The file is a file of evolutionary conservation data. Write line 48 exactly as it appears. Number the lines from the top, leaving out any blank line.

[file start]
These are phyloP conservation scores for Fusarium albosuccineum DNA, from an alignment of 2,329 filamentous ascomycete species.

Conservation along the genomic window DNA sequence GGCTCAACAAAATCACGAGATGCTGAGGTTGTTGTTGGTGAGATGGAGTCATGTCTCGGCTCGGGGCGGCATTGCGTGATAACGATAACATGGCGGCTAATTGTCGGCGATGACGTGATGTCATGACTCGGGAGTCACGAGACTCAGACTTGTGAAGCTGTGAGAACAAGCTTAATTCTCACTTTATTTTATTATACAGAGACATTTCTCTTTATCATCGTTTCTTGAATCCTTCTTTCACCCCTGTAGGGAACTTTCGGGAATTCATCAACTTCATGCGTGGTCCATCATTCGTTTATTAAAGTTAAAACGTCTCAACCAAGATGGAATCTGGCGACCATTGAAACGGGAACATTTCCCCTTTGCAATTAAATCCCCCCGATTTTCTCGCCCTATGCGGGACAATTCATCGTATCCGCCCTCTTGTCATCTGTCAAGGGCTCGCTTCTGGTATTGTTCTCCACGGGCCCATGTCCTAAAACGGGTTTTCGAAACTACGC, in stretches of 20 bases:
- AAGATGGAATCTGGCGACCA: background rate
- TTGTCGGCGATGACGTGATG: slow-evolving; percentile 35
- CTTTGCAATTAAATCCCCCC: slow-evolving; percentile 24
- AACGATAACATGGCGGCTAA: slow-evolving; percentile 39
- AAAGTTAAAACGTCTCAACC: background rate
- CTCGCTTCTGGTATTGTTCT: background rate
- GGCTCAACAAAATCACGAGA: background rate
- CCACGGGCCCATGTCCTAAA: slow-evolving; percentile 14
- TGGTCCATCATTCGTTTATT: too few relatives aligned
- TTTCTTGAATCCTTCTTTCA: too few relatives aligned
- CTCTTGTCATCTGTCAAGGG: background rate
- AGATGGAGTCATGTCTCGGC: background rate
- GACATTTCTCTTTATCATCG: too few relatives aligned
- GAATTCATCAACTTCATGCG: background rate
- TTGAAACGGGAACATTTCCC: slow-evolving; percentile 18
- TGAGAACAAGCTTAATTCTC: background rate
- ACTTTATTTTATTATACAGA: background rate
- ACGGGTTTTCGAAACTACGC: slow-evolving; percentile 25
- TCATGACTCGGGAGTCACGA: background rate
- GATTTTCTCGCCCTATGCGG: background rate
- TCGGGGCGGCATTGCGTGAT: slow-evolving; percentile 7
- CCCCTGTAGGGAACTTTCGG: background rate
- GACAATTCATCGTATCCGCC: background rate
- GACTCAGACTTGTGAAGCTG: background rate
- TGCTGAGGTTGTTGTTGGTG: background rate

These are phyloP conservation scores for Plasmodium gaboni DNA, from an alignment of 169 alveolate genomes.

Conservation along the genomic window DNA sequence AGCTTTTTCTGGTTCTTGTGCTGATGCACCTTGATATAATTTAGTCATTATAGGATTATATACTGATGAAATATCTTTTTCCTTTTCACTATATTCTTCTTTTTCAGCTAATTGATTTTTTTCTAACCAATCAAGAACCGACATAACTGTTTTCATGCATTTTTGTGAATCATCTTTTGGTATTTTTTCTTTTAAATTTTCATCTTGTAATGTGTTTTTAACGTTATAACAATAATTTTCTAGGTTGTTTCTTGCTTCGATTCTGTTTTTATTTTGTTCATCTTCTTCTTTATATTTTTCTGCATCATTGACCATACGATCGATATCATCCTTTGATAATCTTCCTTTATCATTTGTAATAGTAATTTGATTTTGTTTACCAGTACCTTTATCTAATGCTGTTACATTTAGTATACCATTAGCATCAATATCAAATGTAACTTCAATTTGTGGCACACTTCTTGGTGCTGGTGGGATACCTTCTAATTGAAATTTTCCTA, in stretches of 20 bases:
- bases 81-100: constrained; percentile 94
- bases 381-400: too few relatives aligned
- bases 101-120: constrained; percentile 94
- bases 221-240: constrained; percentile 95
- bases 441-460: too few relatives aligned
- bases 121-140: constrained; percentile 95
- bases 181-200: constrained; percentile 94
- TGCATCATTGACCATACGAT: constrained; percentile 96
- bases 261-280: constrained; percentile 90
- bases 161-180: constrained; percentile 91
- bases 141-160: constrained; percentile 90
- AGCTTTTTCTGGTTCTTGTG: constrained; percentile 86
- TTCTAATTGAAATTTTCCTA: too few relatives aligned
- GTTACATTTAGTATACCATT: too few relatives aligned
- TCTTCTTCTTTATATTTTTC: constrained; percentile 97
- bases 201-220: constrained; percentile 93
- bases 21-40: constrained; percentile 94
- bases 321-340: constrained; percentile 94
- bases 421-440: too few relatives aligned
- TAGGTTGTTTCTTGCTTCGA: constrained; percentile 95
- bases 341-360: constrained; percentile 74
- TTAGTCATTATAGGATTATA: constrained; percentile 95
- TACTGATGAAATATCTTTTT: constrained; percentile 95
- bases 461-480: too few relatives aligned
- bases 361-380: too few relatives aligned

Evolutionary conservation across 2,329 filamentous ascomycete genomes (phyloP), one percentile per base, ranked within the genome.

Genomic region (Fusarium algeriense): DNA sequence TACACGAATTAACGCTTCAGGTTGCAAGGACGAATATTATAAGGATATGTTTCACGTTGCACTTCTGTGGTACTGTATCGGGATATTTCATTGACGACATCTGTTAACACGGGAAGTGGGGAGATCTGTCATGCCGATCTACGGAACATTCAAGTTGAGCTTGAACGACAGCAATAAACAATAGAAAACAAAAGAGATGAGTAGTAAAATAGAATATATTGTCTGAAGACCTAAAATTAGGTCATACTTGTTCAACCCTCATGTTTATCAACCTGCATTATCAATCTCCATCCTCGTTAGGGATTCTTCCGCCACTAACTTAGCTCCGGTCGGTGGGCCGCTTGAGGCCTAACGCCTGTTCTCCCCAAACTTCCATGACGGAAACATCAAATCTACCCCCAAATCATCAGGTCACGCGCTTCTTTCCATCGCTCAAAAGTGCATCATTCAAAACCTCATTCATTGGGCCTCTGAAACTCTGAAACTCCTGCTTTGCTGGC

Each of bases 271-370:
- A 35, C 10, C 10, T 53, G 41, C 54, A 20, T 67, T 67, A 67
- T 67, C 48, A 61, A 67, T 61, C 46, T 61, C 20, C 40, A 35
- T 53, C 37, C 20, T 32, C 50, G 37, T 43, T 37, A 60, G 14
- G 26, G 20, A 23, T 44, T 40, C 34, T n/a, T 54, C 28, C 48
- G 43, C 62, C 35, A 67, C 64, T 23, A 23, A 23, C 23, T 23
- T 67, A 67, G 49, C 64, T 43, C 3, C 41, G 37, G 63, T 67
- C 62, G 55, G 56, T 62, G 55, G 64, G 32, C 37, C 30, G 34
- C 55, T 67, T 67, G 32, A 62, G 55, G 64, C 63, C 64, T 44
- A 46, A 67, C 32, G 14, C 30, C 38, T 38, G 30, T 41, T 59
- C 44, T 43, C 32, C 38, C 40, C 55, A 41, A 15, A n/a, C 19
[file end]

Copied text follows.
- bases 421-440: too few relatives aligned